These youngsters are all about jumping and grinding in the park. They look the same as the rest of the park rats and spend hours perfecting their spins.  At first it looks like a completely different sport.  They don’t appear to be turning, but seem to be simply jumping around. Don’t be fooled. These young skiers are just as passionate about our sport, and are as dedicated as most of the traditional crowd. Best of all they call themselves telemark skiers.

Check out this link to see what I mean.

Progression has no limits. Be open minded

Mike Douglas, known to many as the godfather of Freesking has raised the bar for skiers. He and other free-spirited skiers have changed the look of skiing by taking what the snowboarders were proving was possible and adapted their styles to skiing. Telemark skiing is already seeing a similar make over.

Continue reading »

Telemark skiing: weight distribution

weight distribution

The telemark stance define the sport. This split squat creates the turn and stabilize the skier.

 A lot of the modern telemark technique and equipment is influence by the alpine ski technique. Balance and weight distribution are no exceptions._X7A5648

How much weight should you put on your back ski?

It use to be really clear: 50% on each skis. At all time. When parabolic skis came on the market, that’s what the alpine world did too. Get both skis to carve is more efficient. For the past few years, alpine has come back to 80% on the outside ski. They say that it reduces the chance of falling on the inside ski. And people are winning world cup with that technique.

What about telemark weight distribution? Continue reading »

Life: Backcountry Telemark

Life backcountry

Telemark creates a community and backcountry is a place where time and space are different. People are different. Hiking for your turns, on a good powder day, you hear it all over.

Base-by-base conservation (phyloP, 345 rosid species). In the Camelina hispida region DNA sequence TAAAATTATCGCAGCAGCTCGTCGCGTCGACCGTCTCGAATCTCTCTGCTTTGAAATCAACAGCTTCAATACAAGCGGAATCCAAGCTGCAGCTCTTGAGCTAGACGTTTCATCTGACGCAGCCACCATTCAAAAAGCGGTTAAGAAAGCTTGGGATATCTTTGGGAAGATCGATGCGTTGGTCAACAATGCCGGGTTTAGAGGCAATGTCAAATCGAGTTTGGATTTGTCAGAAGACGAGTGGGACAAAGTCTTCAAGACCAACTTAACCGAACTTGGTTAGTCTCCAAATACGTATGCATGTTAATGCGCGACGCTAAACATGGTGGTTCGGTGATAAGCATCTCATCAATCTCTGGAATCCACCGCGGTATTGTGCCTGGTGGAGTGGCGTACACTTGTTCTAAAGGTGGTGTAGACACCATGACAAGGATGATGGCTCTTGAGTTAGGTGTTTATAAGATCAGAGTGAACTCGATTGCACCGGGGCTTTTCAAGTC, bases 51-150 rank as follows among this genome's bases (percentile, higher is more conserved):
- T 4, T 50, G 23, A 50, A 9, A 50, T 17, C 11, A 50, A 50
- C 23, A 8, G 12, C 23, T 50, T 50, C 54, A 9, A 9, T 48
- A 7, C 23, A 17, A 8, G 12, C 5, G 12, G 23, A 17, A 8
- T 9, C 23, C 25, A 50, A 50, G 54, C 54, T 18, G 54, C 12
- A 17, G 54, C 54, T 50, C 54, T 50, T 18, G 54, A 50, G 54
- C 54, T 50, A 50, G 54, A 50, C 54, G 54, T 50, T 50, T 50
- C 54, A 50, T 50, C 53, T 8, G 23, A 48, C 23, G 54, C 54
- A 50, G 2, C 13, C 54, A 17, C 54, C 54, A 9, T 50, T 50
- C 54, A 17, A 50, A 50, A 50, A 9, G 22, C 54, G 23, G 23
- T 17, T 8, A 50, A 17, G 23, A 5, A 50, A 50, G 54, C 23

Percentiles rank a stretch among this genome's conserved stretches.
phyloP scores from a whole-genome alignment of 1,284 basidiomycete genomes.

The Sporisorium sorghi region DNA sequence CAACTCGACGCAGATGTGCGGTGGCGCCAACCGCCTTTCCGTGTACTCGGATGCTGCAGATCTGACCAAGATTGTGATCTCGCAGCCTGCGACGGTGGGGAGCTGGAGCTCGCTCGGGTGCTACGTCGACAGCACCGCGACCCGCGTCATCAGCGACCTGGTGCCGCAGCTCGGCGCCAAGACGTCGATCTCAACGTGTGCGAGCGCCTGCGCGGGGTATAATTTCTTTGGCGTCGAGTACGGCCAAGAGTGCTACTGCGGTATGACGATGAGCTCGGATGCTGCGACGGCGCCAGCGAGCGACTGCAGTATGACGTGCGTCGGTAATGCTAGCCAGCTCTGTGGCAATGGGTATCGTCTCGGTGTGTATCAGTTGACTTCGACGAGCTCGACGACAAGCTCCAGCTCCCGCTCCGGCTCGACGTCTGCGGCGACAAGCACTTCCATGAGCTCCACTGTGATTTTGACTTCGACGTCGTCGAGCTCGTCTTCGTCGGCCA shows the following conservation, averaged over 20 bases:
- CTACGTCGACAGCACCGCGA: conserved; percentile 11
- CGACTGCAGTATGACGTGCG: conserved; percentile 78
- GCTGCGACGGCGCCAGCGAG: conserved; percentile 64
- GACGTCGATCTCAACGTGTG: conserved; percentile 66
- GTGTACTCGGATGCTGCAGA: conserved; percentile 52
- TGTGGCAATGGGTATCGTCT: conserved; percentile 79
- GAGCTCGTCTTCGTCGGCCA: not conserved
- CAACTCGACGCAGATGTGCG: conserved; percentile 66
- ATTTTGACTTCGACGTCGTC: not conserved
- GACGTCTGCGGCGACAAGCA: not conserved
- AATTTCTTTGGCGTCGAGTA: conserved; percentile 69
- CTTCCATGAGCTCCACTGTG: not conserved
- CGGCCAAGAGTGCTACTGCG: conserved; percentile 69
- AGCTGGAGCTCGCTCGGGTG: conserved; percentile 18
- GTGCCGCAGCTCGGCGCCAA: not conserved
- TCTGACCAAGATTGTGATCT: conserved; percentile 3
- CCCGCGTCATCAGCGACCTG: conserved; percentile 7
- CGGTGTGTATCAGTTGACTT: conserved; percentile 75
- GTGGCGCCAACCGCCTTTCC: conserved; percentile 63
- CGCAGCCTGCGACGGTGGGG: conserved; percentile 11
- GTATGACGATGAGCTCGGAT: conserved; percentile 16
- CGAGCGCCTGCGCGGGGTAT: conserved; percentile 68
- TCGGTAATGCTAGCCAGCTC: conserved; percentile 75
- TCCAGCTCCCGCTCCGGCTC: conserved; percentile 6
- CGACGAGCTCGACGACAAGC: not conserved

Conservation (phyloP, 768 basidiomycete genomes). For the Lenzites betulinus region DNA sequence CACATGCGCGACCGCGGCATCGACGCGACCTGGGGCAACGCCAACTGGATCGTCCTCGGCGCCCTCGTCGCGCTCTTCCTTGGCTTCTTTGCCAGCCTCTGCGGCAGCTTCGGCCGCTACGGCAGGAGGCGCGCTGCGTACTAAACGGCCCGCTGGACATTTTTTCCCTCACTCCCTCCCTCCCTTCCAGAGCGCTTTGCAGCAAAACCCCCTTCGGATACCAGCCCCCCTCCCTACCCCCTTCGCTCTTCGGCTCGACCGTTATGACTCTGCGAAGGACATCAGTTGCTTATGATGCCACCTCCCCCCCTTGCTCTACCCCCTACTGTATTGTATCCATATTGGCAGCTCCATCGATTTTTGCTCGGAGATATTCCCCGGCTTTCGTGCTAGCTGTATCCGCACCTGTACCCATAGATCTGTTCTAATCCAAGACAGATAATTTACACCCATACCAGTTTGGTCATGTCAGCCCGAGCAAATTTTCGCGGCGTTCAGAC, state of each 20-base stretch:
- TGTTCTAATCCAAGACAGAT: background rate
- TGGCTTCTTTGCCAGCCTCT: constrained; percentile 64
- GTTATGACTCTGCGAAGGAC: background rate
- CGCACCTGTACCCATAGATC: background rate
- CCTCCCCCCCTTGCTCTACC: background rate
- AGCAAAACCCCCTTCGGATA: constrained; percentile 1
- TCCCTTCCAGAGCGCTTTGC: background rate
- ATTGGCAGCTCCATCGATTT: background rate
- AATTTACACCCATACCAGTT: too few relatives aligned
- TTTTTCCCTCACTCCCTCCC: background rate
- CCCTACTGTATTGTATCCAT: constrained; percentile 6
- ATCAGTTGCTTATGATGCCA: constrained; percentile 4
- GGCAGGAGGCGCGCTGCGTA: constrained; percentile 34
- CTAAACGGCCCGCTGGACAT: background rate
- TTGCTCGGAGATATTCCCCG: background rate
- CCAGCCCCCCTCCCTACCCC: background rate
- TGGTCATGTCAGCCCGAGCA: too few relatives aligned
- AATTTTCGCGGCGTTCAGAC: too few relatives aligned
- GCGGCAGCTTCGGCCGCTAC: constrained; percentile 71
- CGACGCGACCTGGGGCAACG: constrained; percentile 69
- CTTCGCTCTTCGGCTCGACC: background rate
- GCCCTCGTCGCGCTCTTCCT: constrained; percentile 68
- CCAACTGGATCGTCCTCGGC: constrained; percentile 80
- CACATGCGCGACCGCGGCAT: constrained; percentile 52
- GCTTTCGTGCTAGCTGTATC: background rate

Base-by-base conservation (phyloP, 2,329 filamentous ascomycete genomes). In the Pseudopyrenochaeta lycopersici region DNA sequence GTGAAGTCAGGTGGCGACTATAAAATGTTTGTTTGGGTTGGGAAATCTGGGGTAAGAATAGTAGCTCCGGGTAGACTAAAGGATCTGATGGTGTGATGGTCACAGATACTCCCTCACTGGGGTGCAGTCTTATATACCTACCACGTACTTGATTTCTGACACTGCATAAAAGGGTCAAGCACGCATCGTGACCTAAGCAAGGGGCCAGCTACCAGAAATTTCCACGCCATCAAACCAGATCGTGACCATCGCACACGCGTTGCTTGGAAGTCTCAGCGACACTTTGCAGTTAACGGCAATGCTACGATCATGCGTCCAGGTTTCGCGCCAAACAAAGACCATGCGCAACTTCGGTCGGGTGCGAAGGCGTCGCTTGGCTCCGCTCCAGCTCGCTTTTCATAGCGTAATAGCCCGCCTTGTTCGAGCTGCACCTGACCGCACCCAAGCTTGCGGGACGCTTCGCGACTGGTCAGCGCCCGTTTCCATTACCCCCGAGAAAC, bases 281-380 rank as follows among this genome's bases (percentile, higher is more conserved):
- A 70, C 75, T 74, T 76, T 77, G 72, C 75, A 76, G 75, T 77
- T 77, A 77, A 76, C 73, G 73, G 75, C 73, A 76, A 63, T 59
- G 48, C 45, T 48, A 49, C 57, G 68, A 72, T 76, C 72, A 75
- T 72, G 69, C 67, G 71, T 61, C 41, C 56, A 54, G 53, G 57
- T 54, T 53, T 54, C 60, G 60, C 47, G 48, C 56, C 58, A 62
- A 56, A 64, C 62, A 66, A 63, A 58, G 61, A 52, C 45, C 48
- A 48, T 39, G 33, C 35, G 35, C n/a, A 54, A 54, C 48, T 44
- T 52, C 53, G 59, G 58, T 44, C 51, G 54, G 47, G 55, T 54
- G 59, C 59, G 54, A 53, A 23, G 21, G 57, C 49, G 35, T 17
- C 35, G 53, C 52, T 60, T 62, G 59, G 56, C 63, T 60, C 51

On a good crew, you’ll hear all sorts of them. We all get incredible feelings from the face shoots, nice flow on long arc turns, a clean line with a few hits. Seeing your friends ski and getting good snow, we all cheer once in a while. Or more.

What is your backcountry cheers.

Are you a loud backcountry lad?

My favorite basic sounds are: Youp youp youp. Whiiiiiiiii. Yeah wouhou yeah wouhou. But you also get full on cheer like a buddy of mine yells stuff like: Awesome, Get some cheese! Solid! MASSIVE! My favorite all time is a friend of mine going:

To all the friends in the backcountry; HIIIIII HAAAAAAAA

You can have some folk signing. From Divas like Celine Dion to Austrian yodeling (special greetings to Pierrot Lortie who can really sign all the Yodeling in the repertoire) to the latest music hits from your favorite ski movie and so on.

Continue reading »

Where to wear your Avalanche Beacon

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Where do you wear your avalanche beacon?

For more than a decade, I have not asked myself the question. Where to wear your Avi Beacon? Companies provide a web system especially for strapping it around your torso (shown here). And that’s what I have learned to do, strap it around and never remove it.

But to my great surprise, more and more experts, avalanche technicians and forecasters, guides and everyday backcountry ski bums wear it in their pocket; ‘as long as it’s attached with a sling’, I’ve been told.

Why, or why not.

When you do something for years and never ask if it’s right because that’s all you’ve ever known, it can be a trap. So I asked Dominic Boucher, director of the avalanche center in Quebec’s Haute-Gaspesie, what he thought about both options.

Most of the forecasters where their beacon in their pocket he told me, himself for 8-9 years now.

First reason he told me was comfort, the beacon was in the way with the chest harness, is back pack and his bibs. Then, to wear it under all the layers of cloathing was limitationg in case of a search he told. Have you ever search in real terrain condition he told me. No, I never did thak God. Well, having your jacket open when you search, walk in avalanche debris and shovel is not the greatest idea…

But I was told that an avalanche could undress me and that I should not wear my beacon in my clothes. And never to put it in my jacket in case you remove it.